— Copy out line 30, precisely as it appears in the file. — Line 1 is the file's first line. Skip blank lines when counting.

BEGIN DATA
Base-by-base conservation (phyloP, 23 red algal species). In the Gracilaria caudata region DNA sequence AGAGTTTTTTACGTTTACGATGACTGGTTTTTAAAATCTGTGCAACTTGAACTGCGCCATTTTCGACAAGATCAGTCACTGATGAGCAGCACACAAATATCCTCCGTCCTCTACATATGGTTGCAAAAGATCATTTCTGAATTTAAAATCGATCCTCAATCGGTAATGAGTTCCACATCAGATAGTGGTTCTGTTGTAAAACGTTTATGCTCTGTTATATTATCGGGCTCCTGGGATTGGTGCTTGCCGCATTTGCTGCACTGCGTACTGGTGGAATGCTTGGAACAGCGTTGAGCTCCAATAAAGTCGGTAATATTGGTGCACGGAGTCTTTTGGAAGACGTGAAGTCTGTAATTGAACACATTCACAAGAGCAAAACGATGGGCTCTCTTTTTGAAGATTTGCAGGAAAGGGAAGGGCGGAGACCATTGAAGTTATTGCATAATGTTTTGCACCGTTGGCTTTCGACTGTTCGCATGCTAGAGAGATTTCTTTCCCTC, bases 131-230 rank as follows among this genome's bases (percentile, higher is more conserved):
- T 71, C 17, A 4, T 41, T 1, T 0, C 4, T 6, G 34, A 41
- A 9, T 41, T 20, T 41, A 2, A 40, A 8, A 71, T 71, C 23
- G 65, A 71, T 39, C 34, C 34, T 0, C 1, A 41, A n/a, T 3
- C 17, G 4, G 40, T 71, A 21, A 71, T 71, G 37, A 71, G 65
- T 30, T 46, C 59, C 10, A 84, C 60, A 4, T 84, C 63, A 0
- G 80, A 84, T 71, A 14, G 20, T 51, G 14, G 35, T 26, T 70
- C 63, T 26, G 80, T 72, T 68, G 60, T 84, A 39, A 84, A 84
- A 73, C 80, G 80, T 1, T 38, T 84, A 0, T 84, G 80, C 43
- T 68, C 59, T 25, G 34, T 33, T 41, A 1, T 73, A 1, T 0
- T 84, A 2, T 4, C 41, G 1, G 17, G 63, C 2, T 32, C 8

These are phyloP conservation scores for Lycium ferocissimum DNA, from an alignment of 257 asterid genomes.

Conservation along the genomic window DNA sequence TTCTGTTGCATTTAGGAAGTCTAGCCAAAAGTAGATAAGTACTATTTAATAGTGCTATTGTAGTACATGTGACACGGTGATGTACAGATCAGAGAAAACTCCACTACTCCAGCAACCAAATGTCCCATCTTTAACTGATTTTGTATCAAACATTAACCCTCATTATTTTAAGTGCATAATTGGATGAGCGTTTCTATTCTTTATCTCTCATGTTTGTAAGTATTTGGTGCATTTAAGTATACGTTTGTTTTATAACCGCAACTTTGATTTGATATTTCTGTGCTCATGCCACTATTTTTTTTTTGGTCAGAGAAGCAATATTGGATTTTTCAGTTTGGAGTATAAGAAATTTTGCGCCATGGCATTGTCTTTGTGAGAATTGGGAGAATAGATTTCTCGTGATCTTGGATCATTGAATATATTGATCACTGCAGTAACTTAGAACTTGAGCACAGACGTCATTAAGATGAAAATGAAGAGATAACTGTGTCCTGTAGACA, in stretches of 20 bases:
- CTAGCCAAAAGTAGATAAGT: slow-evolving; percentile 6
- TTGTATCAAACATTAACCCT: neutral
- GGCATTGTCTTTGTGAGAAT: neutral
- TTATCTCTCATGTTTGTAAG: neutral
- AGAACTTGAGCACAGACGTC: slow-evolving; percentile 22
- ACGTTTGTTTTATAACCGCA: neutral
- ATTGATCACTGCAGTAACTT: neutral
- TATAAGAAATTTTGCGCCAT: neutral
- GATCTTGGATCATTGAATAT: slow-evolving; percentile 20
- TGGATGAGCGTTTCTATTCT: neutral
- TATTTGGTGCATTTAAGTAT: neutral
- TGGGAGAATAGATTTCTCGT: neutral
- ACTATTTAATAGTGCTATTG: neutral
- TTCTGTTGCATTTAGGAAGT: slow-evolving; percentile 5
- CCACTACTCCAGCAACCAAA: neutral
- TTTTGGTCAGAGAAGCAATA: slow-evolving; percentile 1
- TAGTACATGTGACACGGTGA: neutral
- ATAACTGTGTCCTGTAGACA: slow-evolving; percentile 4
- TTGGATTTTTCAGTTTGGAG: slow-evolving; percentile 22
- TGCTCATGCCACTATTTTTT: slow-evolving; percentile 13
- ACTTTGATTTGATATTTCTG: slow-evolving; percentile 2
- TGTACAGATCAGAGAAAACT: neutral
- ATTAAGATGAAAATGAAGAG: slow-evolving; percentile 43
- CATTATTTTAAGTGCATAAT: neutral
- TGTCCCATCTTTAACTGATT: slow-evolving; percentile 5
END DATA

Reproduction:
- TAGTACATGTGACACGGTGA: neutral